10.2 The selection of which should be consistent with the functional analysis of the controlled transaction(s). As a general rule, the tested party is the party to the controlled transaction to which one of the transfer pricing methods in Article 36/2, paragraph 1, can be applied in the most reliable manner and for which the most reliable comparable uncontrolled transactions can be identified, i.e. it will most often be the party that has the less complex functions with respect to the controlled transaction and does not contribute any valuable intangibles.

10.3 The use of a foreign tested party, for example a tested party that is not the Albanian Taxpayer, will be accepted by the tax authority provided that the following requirements are met:



    1. the transfer pricing method applied is an approved transfer pricing method that is the most appropriate transfer pricing method;

    2. the tested party has been selected in accordance with this article; and

    3. the taxpayer provides the tax authority with sufficient information regarding the tested party so as to allow for an assessment as to the conformity of the conditions of the controlled transaction with the market principle.

11. Specific transaction types

Service Transactions

11.1 A charge for a controlled transaction that is the provision or receipt of a service shall be considered consistent with the market principle where:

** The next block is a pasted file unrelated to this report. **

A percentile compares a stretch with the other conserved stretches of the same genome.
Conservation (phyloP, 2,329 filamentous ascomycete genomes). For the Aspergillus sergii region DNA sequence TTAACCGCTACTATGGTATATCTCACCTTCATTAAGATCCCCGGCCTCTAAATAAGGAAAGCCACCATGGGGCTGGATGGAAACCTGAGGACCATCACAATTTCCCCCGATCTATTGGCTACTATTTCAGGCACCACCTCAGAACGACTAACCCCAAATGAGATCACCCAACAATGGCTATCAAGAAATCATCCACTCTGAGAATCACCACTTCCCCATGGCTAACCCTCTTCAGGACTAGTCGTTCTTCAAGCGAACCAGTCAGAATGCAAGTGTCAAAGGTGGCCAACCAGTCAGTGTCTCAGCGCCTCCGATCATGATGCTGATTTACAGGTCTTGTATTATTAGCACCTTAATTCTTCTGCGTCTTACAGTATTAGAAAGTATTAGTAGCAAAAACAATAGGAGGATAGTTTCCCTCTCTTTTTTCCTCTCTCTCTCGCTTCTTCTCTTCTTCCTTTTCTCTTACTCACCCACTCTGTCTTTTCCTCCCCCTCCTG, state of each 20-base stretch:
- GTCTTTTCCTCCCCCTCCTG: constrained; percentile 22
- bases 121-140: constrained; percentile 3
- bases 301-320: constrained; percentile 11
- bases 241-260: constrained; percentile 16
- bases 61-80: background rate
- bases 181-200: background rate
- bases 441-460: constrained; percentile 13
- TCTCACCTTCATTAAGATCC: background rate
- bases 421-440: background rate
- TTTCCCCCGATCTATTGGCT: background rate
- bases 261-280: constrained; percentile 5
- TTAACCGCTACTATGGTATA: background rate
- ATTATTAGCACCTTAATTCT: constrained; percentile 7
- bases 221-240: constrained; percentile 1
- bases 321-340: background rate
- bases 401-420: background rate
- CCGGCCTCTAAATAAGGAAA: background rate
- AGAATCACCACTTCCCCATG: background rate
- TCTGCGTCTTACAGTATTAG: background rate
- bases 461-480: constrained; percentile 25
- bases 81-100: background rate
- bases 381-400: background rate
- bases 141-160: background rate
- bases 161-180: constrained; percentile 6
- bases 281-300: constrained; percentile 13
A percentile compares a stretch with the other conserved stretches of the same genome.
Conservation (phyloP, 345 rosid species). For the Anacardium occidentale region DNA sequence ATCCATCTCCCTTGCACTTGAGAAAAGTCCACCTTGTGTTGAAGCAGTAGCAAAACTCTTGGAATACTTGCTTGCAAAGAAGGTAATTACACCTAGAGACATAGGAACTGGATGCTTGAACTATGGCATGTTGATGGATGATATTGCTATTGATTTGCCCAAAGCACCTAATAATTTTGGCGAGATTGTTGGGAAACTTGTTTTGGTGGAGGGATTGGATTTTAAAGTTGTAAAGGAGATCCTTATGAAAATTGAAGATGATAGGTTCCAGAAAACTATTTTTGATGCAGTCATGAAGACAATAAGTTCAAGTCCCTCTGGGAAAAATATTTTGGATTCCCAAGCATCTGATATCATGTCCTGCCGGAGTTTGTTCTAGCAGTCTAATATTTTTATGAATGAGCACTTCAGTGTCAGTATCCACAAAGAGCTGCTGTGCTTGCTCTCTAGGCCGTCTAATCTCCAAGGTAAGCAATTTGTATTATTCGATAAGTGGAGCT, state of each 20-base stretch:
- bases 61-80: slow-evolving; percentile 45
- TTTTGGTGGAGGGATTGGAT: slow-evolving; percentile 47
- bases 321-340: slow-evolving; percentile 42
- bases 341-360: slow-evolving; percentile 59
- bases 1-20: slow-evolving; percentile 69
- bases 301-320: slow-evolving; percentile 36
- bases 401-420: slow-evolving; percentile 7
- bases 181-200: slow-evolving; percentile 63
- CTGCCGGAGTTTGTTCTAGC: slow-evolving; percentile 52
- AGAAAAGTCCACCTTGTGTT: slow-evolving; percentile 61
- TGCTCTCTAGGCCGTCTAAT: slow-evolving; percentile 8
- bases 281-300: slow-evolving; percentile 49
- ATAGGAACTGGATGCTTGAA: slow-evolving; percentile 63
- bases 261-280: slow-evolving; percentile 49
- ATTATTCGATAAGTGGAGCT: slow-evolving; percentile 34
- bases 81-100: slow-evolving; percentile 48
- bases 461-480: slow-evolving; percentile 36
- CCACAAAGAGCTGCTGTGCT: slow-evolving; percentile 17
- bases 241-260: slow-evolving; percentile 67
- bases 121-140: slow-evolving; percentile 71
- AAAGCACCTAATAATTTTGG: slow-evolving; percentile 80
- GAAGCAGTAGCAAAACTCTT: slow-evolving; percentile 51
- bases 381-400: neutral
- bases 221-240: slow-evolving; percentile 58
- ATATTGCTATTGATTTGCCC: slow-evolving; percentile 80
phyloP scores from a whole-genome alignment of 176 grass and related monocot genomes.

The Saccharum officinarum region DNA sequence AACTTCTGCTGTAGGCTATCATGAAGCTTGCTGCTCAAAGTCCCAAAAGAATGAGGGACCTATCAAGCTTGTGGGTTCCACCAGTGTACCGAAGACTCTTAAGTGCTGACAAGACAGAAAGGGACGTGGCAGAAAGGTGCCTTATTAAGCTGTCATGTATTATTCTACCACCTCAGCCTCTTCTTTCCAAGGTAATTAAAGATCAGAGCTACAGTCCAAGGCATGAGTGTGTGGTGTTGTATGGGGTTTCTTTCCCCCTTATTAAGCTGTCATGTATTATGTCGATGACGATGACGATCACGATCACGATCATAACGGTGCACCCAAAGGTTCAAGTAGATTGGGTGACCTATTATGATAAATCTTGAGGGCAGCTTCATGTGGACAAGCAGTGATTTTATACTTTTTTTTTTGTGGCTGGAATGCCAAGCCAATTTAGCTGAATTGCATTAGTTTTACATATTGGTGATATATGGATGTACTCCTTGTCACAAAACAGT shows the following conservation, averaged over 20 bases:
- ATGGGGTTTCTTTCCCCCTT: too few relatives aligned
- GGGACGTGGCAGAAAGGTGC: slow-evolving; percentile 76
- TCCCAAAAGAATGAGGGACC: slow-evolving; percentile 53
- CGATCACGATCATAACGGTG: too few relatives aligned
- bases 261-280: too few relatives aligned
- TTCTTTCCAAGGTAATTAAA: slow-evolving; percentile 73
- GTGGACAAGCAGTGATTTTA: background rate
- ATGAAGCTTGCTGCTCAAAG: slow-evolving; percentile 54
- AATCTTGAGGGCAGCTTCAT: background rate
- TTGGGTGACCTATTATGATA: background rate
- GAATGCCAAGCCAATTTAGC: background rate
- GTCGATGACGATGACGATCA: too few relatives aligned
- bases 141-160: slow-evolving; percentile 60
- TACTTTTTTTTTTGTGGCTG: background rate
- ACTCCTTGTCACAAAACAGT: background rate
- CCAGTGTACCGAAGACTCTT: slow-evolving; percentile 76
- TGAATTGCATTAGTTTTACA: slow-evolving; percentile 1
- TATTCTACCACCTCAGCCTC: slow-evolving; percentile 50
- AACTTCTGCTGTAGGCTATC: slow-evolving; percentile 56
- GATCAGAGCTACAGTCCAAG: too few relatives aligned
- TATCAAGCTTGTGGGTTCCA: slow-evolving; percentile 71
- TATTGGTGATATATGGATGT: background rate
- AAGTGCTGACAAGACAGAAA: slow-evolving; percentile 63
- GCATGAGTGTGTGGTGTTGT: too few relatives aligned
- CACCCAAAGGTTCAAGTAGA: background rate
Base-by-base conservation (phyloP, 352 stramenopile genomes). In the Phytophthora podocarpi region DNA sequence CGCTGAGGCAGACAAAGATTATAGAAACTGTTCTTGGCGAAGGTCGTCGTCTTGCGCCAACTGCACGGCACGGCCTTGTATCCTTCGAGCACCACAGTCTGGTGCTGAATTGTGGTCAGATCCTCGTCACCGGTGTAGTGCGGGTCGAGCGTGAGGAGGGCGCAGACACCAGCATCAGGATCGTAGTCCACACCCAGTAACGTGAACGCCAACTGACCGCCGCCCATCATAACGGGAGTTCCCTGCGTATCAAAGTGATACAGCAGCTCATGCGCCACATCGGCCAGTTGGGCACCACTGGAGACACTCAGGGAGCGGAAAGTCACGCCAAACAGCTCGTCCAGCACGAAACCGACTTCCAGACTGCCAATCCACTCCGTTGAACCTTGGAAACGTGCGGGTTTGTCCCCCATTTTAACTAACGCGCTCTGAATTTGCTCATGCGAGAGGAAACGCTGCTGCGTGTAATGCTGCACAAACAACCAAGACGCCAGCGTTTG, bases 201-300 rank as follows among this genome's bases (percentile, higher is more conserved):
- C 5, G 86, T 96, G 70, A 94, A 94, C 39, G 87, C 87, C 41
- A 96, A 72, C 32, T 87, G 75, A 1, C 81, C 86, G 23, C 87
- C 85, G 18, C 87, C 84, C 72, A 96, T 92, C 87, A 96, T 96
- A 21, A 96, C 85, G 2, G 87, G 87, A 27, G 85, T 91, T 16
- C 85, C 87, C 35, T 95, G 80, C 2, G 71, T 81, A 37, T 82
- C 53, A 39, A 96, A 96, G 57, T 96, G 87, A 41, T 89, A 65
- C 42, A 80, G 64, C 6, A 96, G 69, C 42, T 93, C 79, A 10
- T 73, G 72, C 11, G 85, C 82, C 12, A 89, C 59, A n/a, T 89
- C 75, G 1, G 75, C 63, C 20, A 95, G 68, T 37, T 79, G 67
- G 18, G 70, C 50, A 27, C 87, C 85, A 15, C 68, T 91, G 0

1. It is charged for a service that is actually rendered,

  2. The service provides, or when rendered was expected to provide, the recipient with economic or commercial value to enhance its commercial position,

  3. It is charged for a service that an independent party in comparable circumstances would have been willing to pay for if performed for it by an independent party, or would have performed in-house for itself, and

  4. Its amount corresponds to that which would have been agreed between independent parties for comparable services in comparable circumstances.

11.2 Where it is possible to identify specific services provided by one party to the other, the determination of whether the service charge is consistent with the market principle shall be made for each specific service.

11.3 Where particular services are rendered by a party to various associated parties and not to any independent parties, and it is not possible to identify the specific services provided to each, the total service charge shall be allocated among the associated parties that benefit or expect to benefit from the services according to reasonable allocation criteria. For the purpose of this provision, allocation criteria shall be viewed as reasonable where they are based on a variable or variables that: